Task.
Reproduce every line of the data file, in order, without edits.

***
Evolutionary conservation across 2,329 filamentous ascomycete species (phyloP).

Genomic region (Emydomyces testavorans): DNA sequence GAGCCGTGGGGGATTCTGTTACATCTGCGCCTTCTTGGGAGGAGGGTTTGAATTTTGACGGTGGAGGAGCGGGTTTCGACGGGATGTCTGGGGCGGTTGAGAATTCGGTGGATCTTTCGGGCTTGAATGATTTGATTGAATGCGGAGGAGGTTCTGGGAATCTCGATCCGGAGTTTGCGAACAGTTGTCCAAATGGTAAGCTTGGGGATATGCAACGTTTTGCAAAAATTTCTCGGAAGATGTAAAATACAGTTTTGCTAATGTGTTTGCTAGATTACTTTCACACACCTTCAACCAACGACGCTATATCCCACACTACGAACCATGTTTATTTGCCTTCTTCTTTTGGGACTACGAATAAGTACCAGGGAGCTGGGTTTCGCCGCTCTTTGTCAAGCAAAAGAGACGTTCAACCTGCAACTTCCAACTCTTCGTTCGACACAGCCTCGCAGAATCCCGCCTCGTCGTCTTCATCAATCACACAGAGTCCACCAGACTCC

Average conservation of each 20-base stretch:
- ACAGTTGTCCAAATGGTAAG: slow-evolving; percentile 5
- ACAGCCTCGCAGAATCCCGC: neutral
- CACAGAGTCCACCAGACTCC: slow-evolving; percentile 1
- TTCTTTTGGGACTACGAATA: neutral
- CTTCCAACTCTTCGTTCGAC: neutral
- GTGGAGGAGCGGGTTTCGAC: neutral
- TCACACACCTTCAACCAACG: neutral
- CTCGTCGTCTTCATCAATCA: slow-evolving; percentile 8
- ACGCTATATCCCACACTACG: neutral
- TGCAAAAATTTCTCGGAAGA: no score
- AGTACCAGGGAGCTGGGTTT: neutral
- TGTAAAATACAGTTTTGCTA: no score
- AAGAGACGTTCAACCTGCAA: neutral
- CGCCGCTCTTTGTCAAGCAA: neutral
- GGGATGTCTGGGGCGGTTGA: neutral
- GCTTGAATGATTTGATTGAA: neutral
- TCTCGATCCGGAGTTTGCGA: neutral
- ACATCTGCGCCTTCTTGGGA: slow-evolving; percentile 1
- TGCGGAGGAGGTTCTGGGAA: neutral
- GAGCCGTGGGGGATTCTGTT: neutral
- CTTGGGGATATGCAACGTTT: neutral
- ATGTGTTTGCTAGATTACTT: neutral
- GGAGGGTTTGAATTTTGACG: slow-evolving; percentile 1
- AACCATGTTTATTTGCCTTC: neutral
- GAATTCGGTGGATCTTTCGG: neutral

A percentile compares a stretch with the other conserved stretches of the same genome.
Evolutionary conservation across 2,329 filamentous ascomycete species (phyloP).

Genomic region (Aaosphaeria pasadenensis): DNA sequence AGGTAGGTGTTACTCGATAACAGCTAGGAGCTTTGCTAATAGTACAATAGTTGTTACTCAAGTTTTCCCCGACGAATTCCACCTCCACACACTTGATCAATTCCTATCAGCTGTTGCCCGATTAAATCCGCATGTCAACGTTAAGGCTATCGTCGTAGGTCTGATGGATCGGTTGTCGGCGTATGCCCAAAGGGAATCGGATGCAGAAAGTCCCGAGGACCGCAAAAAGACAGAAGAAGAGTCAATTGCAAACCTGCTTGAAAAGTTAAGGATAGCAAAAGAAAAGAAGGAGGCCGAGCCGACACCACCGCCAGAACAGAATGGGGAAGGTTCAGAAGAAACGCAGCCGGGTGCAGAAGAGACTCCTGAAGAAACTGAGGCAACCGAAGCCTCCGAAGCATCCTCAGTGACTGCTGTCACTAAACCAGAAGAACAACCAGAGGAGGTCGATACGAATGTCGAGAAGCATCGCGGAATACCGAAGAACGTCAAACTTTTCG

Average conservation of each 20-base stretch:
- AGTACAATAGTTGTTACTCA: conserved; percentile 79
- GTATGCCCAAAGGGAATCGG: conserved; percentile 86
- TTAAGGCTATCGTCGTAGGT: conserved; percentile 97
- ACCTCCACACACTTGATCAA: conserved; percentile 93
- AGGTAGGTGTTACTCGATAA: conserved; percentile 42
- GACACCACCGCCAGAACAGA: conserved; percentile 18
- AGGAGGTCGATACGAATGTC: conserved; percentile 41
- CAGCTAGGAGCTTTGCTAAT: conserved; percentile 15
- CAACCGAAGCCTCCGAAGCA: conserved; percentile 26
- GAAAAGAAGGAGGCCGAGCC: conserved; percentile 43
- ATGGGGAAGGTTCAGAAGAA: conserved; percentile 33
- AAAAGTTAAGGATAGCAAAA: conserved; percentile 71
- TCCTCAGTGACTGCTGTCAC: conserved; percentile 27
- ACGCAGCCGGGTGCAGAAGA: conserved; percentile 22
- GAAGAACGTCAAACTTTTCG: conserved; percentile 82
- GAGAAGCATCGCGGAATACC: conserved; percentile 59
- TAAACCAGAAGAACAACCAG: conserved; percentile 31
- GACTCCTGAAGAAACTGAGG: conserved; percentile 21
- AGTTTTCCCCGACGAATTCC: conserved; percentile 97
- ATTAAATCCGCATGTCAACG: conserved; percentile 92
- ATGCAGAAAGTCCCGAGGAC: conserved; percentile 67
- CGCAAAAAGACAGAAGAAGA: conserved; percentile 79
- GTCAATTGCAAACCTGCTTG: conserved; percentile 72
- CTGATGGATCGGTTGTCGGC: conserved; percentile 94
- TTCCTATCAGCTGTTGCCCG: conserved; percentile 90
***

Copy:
Evolutionary conservation across 2,329 filamentous ascomycete species (phyloP).

Genomic region (Emydomyces testavorans): DNA sequence GAGCCGTGGGGGATTCTGTTACATCTGCGCCTTCTTGGGAGGAGGGTTTGAATTTTGACGGTGGAGGAGCGGGTTTCGACGGGATGTCTGGGGCGGTTGAGAATTCGGTGGATCTTTCGGGCTTGAATGATTTGATTGAATGCGGAGGAGGTTCTGGGAATCTCGATCCGGAGTTTGCGAACAGTTGTCCAAATGGTAAGCTTGGGGATATGCAACGTTTTGCAAAAATTTCTCGGAAGATGTAAAATACAGTTTTGCTAATGTGTTTGCTAGATTACTTTCACACACCTTCAACCAACGACGCTATATCCCACACTACGAACCATGTTTATTTGCCTTCTTCTTTTGGGACTACGAATAAGTACCAGGGAGCTGGGTTTCGCCGCTCTTTGTCAAGCAAAAGAGACGTTCAACCTGCAACTTCCAACTCTTCGTTCGACACAGCCTCGCAGAATCCCGCCTCGTCGTCTTCATCAATCACACAGAGTCCACCAGACTCC

Average conservation of each 20-base stretch:
- ACAGTTGTCCAAATGGTAAG: slow-evolving; percentile 5
- ACAGCCTCGCAGAATCCCGC: neutral
- CACAGAGTCCACCAGACTCC: slow-evolving; percentile 1
- TTCTTTTGGGACTACGAATA: neutral
- CTTCCAACTCTTCGTTCGAC: neutral
- GTGGAGGAGCGGGTTTCGAC: neutral
- TCACACACCTTCAACCAACG: neutral
- CTCGTCGTCTTCATCAATCA: slow-evolving; percentile 8
- ACGCTATATCCCACACTACG: neutral
- TGCAAAAATTTCTCGGAAGA: no score
- AGTACCAGGGAGCTGGGTTT: neutral
- TGTAAAATACAGTTTTGCTA: no score
- AAGAGACGTTCAACCTGCAA: neutral
- CGCCGCTCTTTGTCAAGCAA: neutral
- GGGATGTCTGGGGCGGTTGA: neutral
- GCTTGAATGATTTGATTGAA: neutral
- TCTCGATCCGGAGTTTGCGA: neutral
- ACATCTGCGCCTTCTTGGGA: slow-evolving; percentile 1
- TGCGGAGGAGGTTCTGGGAA: neutral
- GAGCCGTGGGGGATTCTGTT: neutral
- CTTGGGGATATGCAACGTTT: neutral
- ATGTGTTTGCTAGATTACTT: neutral
- GGAGGGTTTGAATTTTGACG: slow-evolving; percentile 1
- AACCATGTTTATTTGCCTTC: neutral
- GAATTCGGTGGATCTTTCGG: neutral

A percentile compares a stretch with the other conserved stretches of the same genome.
Evolutionary conservation across 2,329 filamentous ascomycete species (phyloP).

Genomic region (Aaosphaeria pasadenensis): DNA sequence AGGTAGGTGTTACTCGATAACAGCTAGGAGCTTTGCTAATAGTACAATAGTTGTTACTCAAGTTTTCCCCGACGAATTCCACCTCCACACACTTGATCAATTCCTATCAGCTGTTGCCCGATTAAATCCGCATGTCAACGTTAAGGCTATCGTCGTAGGTCTGATGGATCGGTTGTCGGCGTATGCCCAAAGGGAATCGGATGCAGAAAGTCCCGAGGACCGCAAAAAGACAGAAGAAGAGTCAATTGCAAACCTGCTTGAAAAGTTAAGGATAGCAAAAGAAAAGAAGGAGGCCGAGCCGACACCACCGCCAGAACAGAATGGGGAAGGTTCAGAAGAAACGCAGCCGGGTGCAGAAGAGACTCCTGAAGAAACTGAGGCAACCGAAGCCTCCGAAGCATCCTCAGTGACTGCTGTCACTAAACCAGAAGAACAACCAGAGGAGGTCGATACGAATGTCGAGAAGCATCGCGGAATACCGAAGAACGTCAAACTTTTCG

Average conservation of each 20-base stretch:
- AGTACAATAGTTGTTACTCA: conserved; percentile 79
- GTATGCCCAAAGGGAATCGG: conserved; percentile 86
- TTAAGGCTATCGTCGTAGGT: conserved; percentile 97
- ACCTCCACACACTTGATCAA: conserved; percentile 93
- AGGTAGGTGTTACTCGATAA: conserved; percentile 42
- GACACCACCGCCAGAACAGA: conserved; percentile 18
- AGGAGGTCGATACGAATGTC: conserved; percentile 41
- CAGCTAGGAGCTTTGCTAAT: conserved; percentile 15
- CAACCGAAGCCTCCGAAGCA: conserved; percentile 26
- GAAAAGAAGGAGGCCGAGCC: conserved; percentile 43
- ATGGGGAAGGTTCAGAAGAA: conserved; percentile 33
- AAAAGTTAAGGATAGCAAAA: conserved; percentile 71
- TCCTCAGTGACTGCTGTCAC: conserved; percentile 27
- ACGCAGCCGGGTGCAGAAGA: conserved; percentile 22
- GAAGAACGTCAAACTTTTCG: conserved; percentile 82
- GAGAAGCATCGCGGAATACC: conserved; percentile 59
- TAAACCAGAAGAACAACCAG: conserved; percentile 31
- GACTCCTGAAGAAACTGAGG: conserved; percentile 21
- AGTTTTCCCCGACGAATTCC: conserved; percentile 97
- ATTAAATCCGCATGTCAACG: conserved; percentile 92
- ATGCAGAAAGTCCCGAGGAC: conserved; percentile 67
- CGCAAAAAGACAGAAGAAGA: conserved; percentile 79
- GTCAATTGCAAACCTGCTTG: conserved; percentile 72
- CTGATGGATCGGTTGTCGGC: conserved; percentile 94
- TTCCTATCAGCTGTTGCCCG: conserved; percentile 90